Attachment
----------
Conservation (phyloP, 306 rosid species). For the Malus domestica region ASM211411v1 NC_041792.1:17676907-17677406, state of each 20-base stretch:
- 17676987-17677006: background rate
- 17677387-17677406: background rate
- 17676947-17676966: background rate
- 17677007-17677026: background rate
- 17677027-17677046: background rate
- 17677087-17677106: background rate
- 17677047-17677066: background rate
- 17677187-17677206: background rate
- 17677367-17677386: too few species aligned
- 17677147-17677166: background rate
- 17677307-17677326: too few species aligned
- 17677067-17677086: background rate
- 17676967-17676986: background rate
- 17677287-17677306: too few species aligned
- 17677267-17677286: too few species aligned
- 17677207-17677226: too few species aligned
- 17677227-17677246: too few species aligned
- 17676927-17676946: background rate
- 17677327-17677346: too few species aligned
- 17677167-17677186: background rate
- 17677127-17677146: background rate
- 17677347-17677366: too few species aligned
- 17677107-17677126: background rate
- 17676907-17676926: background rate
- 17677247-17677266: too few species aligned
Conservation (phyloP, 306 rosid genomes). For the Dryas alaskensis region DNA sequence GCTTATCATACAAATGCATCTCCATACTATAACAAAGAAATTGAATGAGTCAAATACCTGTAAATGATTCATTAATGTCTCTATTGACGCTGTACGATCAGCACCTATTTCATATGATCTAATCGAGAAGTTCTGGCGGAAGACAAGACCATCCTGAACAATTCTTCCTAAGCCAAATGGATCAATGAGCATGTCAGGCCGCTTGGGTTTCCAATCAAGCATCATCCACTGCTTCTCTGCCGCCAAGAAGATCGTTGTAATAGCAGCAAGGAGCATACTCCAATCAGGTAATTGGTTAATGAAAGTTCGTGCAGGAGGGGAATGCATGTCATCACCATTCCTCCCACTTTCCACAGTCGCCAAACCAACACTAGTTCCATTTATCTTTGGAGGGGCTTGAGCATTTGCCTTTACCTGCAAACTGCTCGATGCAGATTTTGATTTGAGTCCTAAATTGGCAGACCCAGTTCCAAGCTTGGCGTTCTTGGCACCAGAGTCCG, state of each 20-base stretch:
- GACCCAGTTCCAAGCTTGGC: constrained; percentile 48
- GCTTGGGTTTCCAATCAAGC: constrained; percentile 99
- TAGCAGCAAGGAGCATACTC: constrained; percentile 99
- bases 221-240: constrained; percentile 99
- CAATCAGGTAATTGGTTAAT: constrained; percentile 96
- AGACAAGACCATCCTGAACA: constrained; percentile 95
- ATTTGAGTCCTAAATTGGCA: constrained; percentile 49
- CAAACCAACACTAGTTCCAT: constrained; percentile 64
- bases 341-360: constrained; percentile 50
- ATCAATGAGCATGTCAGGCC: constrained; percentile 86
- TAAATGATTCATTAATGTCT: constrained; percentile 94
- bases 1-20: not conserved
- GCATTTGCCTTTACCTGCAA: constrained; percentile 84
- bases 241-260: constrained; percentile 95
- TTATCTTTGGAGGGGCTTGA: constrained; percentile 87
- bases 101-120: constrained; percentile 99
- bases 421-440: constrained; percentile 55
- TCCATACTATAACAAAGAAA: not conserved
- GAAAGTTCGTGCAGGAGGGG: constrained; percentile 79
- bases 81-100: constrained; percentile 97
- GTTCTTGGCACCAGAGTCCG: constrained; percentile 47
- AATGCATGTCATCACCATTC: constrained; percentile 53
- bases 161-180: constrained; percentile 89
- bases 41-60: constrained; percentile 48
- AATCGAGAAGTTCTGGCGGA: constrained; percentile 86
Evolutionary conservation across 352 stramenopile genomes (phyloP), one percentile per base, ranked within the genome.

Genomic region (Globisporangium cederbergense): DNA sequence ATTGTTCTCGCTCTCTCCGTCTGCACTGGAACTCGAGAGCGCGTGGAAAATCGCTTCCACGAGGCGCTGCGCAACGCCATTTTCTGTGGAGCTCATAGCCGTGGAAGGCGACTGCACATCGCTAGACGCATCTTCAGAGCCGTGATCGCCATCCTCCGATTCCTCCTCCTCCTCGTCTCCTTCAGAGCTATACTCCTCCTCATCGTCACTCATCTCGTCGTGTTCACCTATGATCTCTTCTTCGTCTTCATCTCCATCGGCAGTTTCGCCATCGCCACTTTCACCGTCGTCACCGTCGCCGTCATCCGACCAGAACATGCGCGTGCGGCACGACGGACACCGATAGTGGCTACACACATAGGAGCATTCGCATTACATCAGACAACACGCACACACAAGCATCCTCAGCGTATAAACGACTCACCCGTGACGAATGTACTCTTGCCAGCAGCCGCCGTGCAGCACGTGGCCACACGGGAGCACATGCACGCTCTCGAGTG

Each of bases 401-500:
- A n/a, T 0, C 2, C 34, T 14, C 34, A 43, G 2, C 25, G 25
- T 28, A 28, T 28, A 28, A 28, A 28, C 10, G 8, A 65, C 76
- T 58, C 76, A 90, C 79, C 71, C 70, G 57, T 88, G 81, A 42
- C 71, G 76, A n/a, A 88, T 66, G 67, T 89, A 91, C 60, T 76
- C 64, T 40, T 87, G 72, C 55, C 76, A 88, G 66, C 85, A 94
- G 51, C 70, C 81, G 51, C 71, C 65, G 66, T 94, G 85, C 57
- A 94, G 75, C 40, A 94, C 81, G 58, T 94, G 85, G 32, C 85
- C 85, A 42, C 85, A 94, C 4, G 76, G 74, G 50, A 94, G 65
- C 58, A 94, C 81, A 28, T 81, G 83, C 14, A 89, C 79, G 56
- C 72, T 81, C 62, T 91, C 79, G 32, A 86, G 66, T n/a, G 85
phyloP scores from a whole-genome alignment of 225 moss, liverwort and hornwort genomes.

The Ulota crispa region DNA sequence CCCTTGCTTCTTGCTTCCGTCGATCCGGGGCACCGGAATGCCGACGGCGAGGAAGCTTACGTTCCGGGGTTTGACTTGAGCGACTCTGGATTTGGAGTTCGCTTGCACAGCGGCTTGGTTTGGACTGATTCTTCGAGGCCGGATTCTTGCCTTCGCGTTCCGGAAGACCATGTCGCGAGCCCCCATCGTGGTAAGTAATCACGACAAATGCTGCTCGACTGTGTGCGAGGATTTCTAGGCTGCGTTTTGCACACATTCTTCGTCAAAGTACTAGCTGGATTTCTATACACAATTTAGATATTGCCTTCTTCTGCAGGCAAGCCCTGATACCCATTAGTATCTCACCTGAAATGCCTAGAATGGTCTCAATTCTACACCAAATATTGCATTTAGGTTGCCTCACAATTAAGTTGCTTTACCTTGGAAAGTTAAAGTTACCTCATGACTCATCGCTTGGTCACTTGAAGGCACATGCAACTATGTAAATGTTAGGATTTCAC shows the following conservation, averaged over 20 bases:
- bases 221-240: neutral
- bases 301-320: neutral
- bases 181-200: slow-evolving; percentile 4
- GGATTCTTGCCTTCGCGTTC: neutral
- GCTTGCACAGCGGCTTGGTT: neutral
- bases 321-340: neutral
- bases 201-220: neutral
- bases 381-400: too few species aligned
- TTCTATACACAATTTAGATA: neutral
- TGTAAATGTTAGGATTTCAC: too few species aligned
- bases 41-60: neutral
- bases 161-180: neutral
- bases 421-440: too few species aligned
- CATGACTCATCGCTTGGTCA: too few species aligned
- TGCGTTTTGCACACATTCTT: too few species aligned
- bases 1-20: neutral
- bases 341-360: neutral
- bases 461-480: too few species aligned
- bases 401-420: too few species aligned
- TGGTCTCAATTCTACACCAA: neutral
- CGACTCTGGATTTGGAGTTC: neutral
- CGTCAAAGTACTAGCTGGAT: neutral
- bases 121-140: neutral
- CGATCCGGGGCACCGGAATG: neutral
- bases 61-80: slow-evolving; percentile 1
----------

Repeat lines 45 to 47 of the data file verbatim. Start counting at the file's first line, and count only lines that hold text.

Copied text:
- TCCATACTATAACAAAGAAA: not conserved
- GAAAGTTCGTGCAGGAGGGG: constrained; percentile 79
- bases 81-100: constrained; percentile 97